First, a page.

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Jews of Brooklyn
Ilana Abramovitch, ed.; Seán Galvin, ed.



Brandeis Series in American Jewish History, Culture, and Life

Brandeis University Press
2001 • 400 pp. 150 illus., Map 8 1/2 x 11"
Jewish Studies / New York City / Ethnic Studies


$39.95 Hardcover, 978-1-58465-003-4



“Say ‘Brooklyn’ and whatever images first come to mind are due in part to the Jews who shaped the borough, as this large, complex collection definitively demonstrates. Offering historical examinations of populations shifts, synagogues and egg creams alongside personal experiences of community, in this encyclopedia the variations are a metaphor for the broad spectrum of experiences of a people in a place. . . Readers will be pulled in by an intoxicating nostalgia for this multifaceted locale's personality, even if they've never been there.”—Publishers Weekly

A kaleidoscopic look at the history, culture, and community of Brooklyn Jews.

Flatbush Avenue, Borough Park, Coney Island and Brighton Beach, Brooklyn Bridge, Loehman's and Lundy's, Mrs. Stahl's potato knishes, the Dodgers, Barbra Streisand and Woody Allen, front stoops and back porches, Hasids and Socialists, a place, a feeling, a state of mind -- Brooklyn and American Jewry grew up together in the 20th century. From the first documented settlement of Jews in Brooklyn in the 1830s to the present day, Jewish presence -- always between a quarter to a third of Brooklyn's entire population -- has been key to the development of the borough. Jewish families and foodways, businesses, schools, and synagogues, simchas and celebrations, have been an essential component of Brooklyn life.

In Jews of Brooklyn, over forty historians, folklorists, museum curators, musicians, and ordinary Brooklyn Jews with something to say about egg creams and Brooklyn accents, present a vivid, living record of this astonishing cultural heritage.

Essays in the first section, "Coming to Brooklyn" explore the creative and often bewildering foundations of immigrant life. Juxtaposed are arrival experiences of eastern European Jews, Syrian Jews, Jews from Israel, and Holocaust survivors, and the kinds of shops, factories, synagogues, and schools they established there. "Living in Brooklyn," looks at neighborhoods, culture, and institutions from the 1930s to the present. Evocative portraits of Bensonhurst, Borough Park, Brighton Beach, Brownsville, Canarsie, Crown Heights, Flatbush, and Williamsburg describe street life and local characters, offering an intimate look at Jewish family life, even as they convey a sense of evolving neighborhoods and changing times. "Leaving Brooklyn / Returning to Brooklyn" features essays on famous Brooklynites such as Barbra Streisand and Danny Kaye as well as numerous personal reminiscences and family portraits of ordinary folk, making it clear that Brooklyn, for better and for worse, maintains a lasting presence in the lives of Jews born and raised there.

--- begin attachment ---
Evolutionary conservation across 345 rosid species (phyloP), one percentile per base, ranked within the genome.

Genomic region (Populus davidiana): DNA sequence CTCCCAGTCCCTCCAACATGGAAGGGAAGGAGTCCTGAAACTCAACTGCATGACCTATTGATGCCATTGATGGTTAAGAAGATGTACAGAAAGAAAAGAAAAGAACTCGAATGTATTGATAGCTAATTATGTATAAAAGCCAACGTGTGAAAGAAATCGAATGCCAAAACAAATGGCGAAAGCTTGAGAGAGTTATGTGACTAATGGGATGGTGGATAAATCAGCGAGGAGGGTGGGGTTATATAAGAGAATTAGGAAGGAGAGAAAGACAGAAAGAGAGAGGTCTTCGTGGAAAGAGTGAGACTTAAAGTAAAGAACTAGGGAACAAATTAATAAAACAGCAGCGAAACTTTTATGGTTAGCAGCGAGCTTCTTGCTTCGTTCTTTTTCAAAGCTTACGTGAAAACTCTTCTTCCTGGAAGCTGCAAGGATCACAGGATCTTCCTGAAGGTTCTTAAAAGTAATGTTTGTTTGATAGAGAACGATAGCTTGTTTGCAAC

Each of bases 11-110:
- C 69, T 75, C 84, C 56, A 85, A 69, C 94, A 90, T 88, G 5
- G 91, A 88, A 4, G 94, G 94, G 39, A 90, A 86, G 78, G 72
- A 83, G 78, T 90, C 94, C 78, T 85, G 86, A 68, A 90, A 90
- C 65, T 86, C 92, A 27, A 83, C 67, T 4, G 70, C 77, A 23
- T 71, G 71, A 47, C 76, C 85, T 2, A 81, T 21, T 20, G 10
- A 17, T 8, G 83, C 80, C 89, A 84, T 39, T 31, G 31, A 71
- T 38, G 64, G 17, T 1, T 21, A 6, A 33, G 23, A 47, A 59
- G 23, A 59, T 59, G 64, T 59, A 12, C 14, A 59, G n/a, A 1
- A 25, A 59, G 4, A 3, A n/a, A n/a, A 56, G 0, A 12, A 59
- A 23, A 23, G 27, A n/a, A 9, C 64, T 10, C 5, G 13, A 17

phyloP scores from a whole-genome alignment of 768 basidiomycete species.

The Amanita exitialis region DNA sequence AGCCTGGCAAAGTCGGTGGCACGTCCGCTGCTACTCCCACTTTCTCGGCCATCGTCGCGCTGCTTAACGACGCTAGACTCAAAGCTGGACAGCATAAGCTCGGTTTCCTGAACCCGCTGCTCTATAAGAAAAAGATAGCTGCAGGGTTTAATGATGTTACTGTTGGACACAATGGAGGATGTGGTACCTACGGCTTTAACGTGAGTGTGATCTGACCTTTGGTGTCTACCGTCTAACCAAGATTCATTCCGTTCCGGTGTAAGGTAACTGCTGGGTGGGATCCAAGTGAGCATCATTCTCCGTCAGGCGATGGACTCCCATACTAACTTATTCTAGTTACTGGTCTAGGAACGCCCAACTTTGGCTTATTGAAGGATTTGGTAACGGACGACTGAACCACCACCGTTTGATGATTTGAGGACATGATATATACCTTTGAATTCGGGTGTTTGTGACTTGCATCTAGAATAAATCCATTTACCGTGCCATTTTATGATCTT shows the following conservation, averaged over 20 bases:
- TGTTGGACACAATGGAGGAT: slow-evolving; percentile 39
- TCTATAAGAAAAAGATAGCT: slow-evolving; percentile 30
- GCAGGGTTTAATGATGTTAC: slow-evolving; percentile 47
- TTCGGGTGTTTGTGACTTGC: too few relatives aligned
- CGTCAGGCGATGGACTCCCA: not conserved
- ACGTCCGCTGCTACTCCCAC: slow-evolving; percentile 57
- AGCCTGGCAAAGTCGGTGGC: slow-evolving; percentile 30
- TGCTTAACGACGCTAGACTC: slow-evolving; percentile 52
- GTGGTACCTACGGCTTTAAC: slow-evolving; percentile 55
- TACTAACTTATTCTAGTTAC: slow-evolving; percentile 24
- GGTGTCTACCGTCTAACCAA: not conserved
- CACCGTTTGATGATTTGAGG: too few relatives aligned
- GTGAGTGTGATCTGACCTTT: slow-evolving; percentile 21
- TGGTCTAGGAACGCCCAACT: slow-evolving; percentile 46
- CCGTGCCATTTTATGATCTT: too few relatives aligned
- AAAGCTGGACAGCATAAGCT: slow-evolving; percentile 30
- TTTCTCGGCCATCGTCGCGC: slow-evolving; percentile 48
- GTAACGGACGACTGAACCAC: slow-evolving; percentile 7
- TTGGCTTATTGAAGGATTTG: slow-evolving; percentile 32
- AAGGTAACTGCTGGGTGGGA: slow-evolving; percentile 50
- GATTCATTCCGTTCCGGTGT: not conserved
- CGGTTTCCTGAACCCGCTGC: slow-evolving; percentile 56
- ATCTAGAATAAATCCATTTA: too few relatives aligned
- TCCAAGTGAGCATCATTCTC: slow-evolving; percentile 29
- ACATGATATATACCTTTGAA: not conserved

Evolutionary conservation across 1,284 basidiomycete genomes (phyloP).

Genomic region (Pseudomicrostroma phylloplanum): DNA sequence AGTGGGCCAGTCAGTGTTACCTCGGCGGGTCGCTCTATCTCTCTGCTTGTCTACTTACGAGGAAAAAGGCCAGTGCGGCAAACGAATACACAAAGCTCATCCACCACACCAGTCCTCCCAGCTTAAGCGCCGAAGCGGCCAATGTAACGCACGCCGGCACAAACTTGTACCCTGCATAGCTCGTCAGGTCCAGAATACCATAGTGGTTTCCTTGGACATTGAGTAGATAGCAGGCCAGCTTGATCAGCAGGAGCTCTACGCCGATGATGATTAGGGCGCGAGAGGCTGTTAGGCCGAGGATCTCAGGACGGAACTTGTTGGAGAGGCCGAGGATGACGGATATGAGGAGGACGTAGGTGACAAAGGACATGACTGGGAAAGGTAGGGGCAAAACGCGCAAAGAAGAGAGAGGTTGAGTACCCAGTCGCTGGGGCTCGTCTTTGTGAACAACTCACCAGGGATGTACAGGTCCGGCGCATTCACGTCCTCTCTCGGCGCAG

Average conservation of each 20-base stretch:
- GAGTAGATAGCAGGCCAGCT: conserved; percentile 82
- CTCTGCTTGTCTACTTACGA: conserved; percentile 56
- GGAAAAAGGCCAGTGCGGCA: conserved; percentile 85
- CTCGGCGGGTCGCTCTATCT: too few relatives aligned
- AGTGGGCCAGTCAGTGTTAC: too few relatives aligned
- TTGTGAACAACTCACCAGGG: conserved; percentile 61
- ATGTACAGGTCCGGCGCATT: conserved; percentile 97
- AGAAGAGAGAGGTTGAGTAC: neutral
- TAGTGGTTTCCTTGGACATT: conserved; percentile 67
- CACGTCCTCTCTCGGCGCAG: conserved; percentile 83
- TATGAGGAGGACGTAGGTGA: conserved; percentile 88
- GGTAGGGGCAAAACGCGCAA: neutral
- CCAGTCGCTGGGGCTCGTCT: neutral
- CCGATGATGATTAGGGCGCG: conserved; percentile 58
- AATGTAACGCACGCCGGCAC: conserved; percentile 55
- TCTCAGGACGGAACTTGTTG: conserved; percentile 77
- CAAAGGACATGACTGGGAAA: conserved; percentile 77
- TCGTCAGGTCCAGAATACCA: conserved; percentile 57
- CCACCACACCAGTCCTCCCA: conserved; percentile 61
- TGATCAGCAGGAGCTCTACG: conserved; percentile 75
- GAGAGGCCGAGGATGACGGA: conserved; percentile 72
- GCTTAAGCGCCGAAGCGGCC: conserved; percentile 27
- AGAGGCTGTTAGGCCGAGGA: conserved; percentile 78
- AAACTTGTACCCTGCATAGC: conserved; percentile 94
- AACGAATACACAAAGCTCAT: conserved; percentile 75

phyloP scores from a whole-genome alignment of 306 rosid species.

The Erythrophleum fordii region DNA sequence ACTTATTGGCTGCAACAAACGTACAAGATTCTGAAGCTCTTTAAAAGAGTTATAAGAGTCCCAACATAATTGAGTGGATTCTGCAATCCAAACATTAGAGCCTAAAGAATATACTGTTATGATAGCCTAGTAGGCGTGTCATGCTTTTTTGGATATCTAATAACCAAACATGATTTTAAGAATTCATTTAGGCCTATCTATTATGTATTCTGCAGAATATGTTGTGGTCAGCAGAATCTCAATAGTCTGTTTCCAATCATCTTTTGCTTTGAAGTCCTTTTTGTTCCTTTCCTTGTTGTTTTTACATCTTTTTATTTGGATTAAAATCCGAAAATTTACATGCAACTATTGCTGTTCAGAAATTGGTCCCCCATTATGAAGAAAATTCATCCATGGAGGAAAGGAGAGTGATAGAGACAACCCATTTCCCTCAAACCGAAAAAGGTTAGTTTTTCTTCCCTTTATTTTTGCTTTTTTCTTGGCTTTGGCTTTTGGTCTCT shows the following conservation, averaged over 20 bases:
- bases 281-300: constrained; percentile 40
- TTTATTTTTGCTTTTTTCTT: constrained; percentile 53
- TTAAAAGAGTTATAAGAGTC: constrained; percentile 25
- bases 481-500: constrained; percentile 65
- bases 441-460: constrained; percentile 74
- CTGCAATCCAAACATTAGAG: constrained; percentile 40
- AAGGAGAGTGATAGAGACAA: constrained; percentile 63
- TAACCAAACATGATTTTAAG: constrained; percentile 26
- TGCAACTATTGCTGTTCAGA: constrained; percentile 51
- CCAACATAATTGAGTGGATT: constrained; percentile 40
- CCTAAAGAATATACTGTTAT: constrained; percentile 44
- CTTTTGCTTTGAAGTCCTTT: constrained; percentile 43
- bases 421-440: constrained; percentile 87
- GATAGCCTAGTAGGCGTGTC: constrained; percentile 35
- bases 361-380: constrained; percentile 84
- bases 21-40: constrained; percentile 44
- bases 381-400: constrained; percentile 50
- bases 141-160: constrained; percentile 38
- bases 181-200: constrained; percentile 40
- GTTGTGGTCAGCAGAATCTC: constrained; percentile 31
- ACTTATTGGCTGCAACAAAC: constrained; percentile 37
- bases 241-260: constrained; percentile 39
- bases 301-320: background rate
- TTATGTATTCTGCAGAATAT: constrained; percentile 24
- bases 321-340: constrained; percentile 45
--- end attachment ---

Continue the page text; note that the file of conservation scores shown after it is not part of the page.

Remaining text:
Ilana Abramovitch's Introduction provides general historical context. The book also features a detailed timeline of Jewish immigration to and settlement in borough's neighborhoods, and of key events and turning points in the history of Jewish Brooklyn, as well as a Selected Bibliography.

Click here for TABLE OF CONTENTS

From the Book:

"On most early Friday afternoons 'Amnon's Kosher Pizza' on 13th Avenue in Boro Park is so crowded that most people finish their meals standing up. The popular eating place is in the heart of this largely Hasidic community, a restaurant famous for its falafel, knishes and, of course, pizza. Making her way through the throng of noisy yeshiva students is my mother. After a long walk on the 'avenue,' as 13th Avenue is affectionately known by the locals, she needs a rest and a taste of Rose's delicious potato knishes. My mother has lived in Boro Park for the last 25 years. She knows every store and street vendor on the avenue. She can tell you who sells the plumpest tomatoes for the lowest price, the freshest cheese danish, the fluffiest challa, the juciest prime cut around . . . For my mother, a Romanian-Israeli Holocaust survivor, this corner of Brooklyn has been the only place she has ever felt at home in America. Despite the many trappings of modern life -- televisions, telephones, subways -- this place reminds her of another home, far away in Northern Romania, where she lived happily until the storms came and took her to Auschwitz. Much as I would want her to be closer to me I realize that for her Boro Park is the only place she can ever be happy in exile." -- from My Mother's Boro Park by Michael Taub



ILANA ABRAMOVITCH is Manager of Curriculum in New York's Museum of Jewish Heritage -- A Living Memorial to the Holocaust and has served as consultant for numerous Jewish arts festivals. SEÁN GALVIN is Project Director, Liberty Partnership Program, LaGuardia Community College, CUNY. They both have served as Director of Folk Arts Programs at the Brooklyn Arts Council.






Wed, 5 Nov 2014 15:21:46 -0500